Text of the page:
Dec 212011
 

The performance of cursors in SQL Server has been blamed for years. Many developers rather to use a temp table to save the record set from the query and then use while statement to loop the records over the temp table. Is this a good choice? Do cursors realy perform badly? In this article, you will figure the loop will only perform well in one particular case actually. In most of the cases, cursor performs better.

There are many types of cursors. By default, dynamic cursors are used. Cursor structure is created internally when cursor is opened. This process of cursor opening is very quick since there will be no data captured at this moment. Each execution of fetch statement will evaluate the SQL in cursor declaration and retrieve one row after the row returned by previous fetch statement. So any changes after previous fetch will be reflected in current fetch. You can move cursor forward and backward. You can also modify underlying data through the cursor. This is the most expensive type of cursor in terms of performance of fetching. Adding read_only keyword in the cursor delaration to make the cursor read-only and also reduce the overhead of fetch process. This type of cursor is scrollable dynamic cursor but you cannot modify data through it. Fast_forward cursor is the fastest dynamic cursor. It can be opened instantly regardless of number of records returned. It’s similiar to regular dynamic cursor that each execution of fetch will evaluate the SQL in cursor declaration once. But you can only move the cursor forward and you cannot modify the data through this type of cursor. Static cursors make a snapshot of returned records of the SQL in declaration into tempdb while openning a cursor. Once the cursor is openned, the underlying data is unhooked with the cursor structure which means the changes to base tables will not be reflected to the cursor. This type of cursors are scrollable, read only, and consuming more storage resource at openning time but less overhead while looping. Key set cursors are in between of dynamic and static cursors in which it takes snapshot of keyset of the returned set into tempdb. In each execution of fetch, it looks up the values not in the snapshot from the base tables. The snapshot of keys are determined by unique constraints or indexes in the base tables. If uniqueness cann’t be determined, a static cursor will be created instead. Loop is the most common workaround to improve perfromance of a dynamic cursor. Usually developers use variables in the loop as filters to the query to find a row, then change the values of the variables in each iteration of the loop. Usually, the filters are on primary keys. Which one performs better? let’s have a test.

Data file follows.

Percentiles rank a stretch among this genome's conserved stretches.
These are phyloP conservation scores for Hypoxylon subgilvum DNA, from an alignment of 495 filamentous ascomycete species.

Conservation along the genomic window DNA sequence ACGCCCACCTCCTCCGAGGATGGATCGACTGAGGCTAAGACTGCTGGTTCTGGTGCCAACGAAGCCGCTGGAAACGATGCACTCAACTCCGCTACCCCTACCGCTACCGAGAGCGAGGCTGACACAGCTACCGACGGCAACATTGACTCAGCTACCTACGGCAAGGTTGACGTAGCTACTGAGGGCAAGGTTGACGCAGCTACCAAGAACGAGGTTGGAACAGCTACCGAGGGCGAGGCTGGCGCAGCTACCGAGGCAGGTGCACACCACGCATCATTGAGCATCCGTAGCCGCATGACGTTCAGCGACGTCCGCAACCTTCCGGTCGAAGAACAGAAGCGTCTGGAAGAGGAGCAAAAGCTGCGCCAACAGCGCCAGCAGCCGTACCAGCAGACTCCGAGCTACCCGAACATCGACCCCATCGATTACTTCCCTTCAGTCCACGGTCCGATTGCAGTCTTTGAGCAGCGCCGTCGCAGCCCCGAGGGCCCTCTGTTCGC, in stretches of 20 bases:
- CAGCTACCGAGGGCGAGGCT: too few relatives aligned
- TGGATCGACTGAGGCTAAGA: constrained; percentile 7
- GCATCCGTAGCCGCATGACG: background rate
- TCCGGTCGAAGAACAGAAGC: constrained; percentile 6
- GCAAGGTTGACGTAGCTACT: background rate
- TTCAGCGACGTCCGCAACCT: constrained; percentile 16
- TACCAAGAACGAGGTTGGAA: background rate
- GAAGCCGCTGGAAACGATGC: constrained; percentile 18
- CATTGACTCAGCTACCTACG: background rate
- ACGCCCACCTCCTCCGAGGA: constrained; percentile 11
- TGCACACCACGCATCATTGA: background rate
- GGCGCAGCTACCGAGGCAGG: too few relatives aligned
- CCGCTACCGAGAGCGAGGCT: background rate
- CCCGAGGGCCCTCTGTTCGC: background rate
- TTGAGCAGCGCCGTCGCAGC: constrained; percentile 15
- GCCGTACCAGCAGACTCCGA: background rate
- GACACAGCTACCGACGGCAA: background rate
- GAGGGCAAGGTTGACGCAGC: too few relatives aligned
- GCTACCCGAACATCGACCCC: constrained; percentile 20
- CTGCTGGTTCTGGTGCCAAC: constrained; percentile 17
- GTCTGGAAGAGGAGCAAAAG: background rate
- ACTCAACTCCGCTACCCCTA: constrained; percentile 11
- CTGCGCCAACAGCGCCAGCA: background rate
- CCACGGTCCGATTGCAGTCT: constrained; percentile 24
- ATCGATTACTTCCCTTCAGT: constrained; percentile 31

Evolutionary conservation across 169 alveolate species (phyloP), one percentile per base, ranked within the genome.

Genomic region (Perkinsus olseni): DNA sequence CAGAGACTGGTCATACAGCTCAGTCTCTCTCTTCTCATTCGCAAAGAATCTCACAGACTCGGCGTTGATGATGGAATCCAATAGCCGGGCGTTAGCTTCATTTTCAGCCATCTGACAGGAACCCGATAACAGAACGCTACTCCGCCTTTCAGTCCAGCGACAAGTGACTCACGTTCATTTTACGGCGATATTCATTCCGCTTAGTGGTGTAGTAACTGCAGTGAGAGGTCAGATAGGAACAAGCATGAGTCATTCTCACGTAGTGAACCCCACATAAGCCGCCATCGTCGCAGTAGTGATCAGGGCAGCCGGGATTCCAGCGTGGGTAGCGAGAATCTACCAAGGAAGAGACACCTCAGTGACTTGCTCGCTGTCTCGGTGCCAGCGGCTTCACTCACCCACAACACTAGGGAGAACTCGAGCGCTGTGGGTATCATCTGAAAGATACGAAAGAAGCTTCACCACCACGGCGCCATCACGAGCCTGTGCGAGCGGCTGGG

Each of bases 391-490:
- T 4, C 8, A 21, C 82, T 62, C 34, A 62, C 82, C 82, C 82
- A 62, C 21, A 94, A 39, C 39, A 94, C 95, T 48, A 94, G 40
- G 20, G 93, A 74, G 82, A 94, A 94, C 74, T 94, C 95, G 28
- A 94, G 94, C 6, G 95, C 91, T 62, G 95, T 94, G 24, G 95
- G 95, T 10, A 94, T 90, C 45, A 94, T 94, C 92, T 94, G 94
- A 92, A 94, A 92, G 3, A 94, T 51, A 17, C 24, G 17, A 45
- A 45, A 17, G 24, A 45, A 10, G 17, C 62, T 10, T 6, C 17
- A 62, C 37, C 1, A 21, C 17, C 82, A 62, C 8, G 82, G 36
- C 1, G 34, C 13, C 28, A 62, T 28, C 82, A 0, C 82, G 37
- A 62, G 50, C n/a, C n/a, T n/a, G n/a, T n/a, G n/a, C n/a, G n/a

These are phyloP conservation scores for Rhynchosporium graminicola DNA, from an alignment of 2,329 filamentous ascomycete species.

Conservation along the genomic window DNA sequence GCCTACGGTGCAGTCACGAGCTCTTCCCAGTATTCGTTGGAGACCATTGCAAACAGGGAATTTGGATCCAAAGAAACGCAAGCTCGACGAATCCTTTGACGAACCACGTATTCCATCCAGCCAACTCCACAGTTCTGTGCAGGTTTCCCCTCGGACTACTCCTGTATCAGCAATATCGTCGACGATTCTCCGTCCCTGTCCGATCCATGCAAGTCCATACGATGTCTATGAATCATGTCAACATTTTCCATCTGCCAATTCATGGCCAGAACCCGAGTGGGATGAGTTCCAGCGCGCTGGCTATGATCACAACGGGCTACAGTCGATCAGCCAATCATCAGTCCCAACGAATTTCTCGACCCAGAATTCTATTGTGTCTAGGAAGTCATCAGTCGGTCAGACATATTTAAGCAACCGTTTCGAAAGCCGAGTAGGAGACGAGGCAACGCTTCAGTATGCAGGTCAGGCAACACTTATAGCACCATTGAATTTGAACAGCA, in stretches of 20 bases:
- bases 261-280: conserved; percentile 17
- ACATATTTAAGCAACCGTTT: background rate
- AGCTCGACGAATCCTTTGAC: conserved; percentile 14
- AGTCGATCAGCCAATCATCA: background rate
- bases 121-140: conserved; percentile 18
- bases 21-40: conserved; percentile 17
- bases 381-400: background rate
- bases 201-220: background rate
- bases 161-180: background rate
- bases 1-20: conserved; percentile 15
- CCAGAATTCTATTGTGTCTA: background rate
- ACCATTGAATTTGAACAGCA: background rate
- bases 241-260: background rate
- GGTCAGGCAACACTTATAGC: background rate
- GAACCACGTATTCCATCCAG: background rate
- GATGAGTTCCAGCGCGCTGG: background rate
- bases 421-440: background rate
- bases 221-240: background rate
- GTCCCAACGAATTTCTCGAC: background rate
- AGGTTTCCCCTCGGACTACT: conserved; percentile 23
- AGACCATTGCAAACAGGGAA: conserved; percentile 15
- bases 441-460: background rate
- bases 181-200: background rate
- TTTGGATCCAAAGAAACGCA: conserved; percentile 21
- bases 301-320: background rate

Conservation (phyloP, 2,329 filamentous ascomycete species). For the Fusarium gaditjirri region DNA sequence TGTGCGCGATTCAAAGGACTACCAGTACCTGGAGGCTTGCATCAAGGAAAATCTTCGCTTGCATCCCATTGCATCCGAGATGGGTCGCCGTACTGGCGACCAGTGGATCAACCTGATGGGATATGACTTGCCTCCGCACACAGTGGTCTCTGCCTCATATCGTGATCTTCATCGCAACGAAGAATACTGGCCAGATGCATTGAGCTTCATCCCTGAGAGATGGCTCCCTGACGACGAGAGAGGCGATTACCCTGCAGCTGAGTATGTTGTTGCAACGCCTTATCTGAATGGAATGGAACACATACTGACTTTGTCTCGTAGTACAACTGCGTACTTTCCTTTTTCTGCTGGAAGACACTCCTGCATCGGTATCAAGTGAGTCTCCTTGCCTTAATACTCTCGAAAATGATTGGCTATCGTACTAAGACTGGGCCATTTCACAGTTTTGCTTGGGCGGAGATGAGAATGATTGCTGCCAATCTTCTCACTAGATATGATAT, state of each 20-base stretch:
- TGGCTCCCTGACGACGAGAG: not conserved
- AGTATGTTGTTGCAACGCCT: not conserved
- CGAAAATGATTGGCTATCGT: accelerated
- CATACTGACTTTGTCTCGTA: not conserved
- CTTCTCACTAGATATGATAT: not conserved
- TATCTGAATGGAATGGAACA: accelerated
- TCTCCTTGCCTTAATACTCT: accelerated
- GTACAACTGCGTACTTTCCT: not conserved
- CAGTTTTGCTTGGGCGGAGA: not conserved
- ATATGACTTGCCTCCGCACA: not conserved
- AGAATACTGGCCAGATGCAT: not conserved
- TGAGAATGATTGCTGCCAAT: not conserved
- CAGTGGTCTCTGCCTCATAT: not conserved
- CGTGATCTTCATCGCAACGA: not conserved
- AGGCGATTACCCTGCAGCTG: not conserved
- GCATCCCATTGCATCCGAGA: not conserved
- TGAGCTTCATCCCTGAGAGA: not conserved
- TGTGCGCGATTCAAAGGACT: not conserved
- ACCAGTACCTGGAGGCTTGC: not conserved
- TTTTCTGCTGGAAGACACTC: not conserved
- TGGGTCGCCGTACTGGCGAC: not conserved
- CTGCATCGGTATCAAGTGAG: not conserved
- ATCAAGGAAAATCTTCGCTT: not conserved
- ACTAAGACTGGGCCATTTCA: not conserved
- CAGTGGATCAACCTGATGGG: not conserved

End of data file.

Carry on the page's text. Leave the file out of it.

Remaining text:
use AdventureWorks
go
dbcc freesystemcache('all') with no_infomsgs
go
set nocount on
declare @StartTime DateTime2(3) = sysdatetime()
declare @ModifiedDate datetime, @Comment varchar(max)
declare c cursor local dynamic for
	select a.ModifiedDate, b.Comment
	from Sales.SalesOrderDetail a
		inner join Sales.SalesOrderHeader b on a.SalesOrderID = b.SalesOrderID
open c
fetch next from c into @ModifiedDate, @Comment
while @@FETCH_STATUS = 0
begin
	fetch next from c into @ModifiedDate, @Comment
end
close c
deallocate c
select datediff(millisecond, @StartTime, sysdatetime()) as DynamicCursor
go
dbcc freesystemcache('all') with no_infomsgs
go
set nocount on
declare @StartTime DateTime2(3) = sysdatetime()
declare @ModifiedDate datetime, @Comment varchar(max)
declare c cursor local dynamic Read_Only for
	select a.ModifiedDate, b.Comment